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Lawmaker wants pilot program on college, career readiness

PHOENIX — A Democratic lawmaker wants to establish a pilot program to allow high schools to develop their own profiles of whether students are ready for college or careers.

Rep. David Lujan, D-Phoenix, who also serves on the Phoenix Union High School District’s governing board, said current assessments don’t give a complete picture of whether students are ready for the next step.

“AIMS is great but provides poor data in terms of how ready a student is for college or a job, things we should be asking our students to strive for,” he said.

Lujan authored HB 2456, which would have a public high school district and several charter schools develop alternative school achievement profiles to gauge students’ readiness. The bill has passed two committees and is headed to the House floor.

The bill is a response to a study by David Garcia, an Arizona State University assistant professor of education leadership and policy studies. His research found that nearly 50 percent of graduates from Arizona high schools needed remedial math or English classes at a Maricopa County community college or one of the state’s public universities.

“The problem is that we’re not asking schools to get kids college ready,” said Garcia, who attended a news conference Monday with Lujan. “Just because you graduated from high school doesn’t mean they are ready for college or a career.”

Garcia said he’s found little correlation between AIMS scores and the percentage of students ready for college.

Tom Horne, Arizona’s superintendent of public instruction, noted that the state Department of Education already has a program, AZ LEARNS, offering a success profile for public high school districts and charter schools. However, he said he’s fine with Lujan’s bill as long as participating schools continue in AZ LEARNS.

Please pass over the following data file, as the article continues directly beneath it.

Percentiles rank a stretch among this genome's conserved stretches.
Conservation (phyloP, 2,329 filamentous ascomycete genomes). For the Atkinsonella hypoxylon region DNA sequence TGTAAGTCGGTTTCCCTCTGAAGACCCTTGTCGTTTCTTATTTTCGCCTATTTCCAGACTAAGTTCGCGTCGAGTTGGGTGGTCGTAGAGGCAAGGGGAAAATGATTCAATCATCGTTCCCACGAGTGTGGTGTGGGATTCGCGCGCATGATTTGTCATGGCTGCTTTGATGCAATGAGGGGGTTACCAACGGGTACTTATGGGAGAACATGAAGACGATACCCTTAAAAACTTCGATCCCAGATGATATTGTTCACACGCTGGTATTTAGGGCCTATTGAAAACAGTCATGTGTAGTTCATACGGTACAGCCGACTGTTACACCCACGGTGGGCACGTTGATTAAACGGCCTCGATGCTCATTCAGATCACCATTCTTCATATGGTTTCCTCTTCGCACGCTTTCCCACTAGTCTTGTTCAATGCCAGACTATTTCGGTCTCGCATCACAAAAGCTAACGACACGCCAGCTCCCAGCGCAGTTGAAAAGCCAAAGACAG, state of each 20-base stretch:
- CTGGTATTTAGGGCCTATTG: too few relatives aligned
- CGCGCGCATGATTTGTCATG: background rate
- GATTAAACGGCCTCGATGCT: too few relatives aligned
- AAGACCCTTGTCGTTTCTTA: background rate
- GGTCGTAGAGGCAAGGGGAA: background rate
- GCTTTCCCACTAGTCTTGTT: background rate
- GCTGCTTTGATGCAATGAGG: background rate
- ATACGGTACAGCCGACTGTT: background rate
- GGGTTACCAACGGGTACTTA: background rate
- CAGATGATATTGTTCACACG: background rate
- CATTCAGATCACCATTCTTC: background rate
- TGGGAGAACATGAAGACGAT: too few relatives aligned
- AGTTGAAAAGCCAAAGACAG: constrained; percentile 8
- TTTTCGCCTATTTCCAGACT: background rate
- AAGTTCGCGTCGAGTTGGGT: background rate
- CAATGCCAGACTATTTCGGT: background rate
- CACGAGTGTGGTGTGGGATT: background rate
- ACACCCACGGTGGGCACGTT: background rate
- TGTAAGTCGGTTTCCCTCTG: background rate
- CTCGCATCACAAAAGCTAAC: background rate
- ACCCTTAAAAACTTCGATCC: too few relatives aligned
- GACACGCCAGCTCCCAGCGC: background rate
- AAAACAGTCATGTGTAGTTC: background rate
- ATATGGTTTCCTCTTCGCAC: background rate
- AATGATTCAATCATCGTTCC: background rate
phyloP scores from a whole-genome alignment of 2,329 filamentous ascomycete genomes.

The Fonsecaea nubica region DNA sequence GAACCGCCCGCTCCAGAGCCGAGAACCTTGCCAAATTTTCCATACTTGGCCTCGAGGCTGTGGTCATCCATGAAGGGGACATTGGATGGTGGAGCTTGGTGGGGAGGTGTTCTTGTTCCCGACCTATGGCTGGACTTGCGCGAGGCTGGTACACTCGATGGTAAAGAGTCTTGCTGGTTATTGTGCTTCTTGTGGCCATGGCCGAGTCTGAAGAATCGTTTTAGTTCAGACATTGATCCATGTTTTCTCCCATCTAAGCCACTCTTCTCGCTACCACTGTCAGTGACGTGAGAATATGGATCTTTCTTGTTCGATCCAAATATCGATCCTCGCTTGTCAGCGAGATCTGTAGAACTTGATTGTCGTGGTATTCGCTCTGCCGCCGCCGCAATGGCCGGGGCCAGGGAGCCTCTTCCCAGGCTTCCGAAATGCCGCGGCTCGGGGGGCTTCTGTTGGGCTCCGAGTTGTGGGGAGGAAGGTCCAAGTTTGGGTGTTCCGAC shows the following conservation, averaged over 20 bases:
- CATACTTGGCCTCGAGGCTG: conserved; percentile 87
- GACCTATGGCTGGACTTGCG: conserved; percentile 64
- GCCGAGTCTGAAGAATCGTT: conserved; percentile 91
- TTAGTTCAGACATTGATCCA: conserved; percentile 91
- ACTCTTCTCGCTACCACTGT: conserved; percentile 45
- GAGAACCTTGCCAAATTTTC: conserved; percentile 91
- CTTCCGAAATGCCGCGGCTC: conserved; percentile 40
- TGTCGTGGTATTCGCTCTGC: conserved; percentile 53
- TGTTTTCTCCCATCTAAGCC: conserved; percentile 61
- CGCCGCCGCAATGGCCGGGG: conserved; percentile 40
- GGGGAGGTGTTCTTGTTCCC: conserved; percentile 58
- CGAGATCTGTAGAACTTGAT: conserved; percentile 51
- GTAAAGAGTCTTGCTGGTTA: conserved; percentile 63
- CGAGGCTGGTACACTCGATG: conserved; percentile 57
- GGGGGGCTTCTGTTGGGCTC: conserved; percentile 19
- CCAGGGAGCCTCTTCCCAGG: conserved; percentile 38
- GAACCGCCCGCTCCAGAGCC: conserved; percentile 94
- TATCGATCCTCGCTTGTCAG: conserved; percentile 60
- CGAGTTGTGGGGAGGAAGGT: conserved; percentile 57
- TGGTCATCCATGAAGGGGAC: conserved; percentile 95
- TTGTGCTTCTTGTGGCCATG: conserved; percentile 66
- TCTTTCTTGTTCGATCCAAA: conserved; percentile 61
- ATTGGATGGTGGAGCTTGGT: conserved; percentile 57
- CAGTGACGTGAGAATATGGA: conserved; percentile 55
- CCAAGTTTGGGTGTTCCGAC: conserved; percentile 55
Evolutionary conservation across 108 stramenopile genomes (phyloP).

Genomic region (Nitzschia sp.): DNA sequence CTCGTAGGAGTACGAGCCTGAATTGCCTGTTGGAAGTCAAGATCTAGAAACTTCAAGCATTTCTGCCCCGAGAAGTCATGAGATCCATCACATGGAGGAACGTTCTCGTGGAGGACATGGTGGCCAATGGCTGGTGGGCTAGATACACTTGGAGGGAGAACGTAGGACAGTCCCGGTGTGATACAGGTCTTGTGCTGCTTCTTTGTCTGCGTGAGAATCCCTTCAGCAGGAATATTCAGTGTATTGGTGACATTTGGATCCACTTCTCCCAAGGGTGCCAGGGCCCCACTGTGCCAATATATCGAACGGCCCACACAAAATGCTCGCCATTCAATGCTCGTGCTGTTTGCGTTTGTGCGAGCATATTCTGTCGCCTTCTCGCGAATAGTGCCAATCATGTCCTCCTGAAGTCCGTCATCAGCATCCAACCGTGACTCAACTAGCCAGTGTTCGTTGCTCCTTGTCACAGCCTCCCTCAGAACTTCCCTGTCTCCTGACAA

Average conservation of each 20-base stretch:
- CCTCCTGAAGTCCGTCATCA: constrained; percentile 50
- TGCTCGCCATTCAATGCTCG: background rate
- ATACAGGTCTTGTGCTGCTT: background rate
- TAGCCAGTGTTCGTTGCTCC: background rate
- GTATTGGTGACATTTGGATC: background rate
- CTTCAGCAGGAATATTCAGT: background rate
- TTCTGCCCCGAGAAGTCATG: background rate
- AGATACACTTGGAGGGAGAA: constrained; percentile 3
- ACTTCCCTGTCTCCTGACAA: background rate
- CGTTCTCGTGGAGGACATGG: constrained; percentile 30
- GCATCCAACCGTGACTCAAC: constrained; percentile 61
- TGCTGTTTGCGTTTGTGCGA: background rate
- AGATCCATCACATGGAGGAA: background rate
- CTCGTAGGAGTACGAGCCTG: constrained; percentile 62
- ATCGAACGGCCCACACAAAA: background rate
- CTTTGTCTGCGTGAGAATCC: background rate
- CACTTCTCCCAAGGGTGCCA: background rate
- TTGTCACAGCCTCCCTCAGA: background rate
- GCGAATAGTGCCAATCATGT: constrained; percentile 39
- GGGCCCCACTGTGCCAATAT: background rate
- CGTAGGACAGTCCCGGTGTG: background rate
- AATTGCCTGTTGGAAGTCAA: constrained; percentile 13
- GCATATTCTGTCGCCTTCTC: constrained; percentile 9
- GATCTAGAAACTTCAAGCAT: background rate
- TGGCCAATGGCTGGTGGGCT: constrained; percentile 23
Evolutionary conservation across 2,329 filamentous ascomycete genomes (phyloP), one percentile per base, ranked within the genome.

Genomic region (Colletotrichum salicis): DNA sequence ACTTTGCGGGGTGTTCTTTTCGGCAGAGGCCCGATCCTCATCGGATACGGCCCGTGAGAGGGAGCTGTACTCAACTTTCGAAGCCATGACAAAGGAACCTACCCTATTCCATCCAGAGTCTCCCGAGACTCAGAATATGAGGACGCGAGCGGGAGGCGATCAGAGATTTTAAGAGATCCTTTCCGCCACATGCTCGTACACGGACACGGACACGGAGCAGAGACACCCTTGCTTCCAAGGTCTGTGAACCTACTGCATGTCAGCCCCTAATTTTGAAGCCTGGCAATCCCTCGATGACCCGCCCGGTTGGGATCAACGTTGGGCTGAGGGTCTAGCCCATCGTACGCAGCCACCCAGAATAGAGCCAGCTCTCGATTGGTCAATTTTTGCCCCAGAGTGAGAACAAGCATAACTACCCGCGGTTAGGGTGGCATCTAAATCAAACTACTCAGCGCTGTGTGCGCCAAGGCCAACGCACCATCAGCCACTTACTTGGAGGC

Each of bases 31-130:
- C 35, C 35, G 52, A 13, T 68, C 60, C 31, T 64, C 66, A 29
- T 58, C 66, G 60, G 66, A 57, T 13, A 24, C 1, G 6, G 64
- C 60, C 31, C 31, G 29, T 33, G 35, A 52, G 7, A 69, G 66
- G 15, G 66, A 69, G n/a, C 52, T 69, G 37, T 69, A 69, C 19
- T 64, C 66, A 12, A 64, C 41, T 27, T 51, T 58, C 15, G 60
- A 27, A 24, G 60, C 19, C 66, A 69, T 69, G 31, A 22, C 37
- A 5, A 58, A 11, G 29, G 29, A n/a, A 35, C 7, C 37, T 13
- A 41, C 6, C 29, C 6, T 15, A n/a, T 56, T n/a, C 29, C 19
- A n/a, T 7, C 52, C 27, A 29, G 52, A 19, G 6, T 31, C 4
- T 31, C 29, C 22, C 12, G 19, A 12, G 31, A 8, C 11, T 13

“It’s not something I was originally behind it but it’s an experiment and if it works that’s great,” Horne said.

The Phoenix Union High School District is set to participate in the program should Lujan’s bill become law. Deborah Gonzalez, assistant superintendent for instruction and accountability, said the program is part of the district’s efforts to prepare students for college.

“AIMS is great for high school, but it doesn’t help us much beyond that,” Gonzalez said.



Here are key facts about the AZ LEARNS, the state Department of Education’s current program for compiling an annual achievement profile for school districts and charter schools:

— For grades 9 through 12, the profile consists of AIMS test results, dropout rate, graduation rate and English language learners test results.

— Based on this profile, schools are labeled as excelling, highly performing, performing, underperforming or failing.

— Schools must submit data required for the profile to receive money from revenues made possible by Proposition 301, a 2000 referendum to raise the sales taxes to improve schools.

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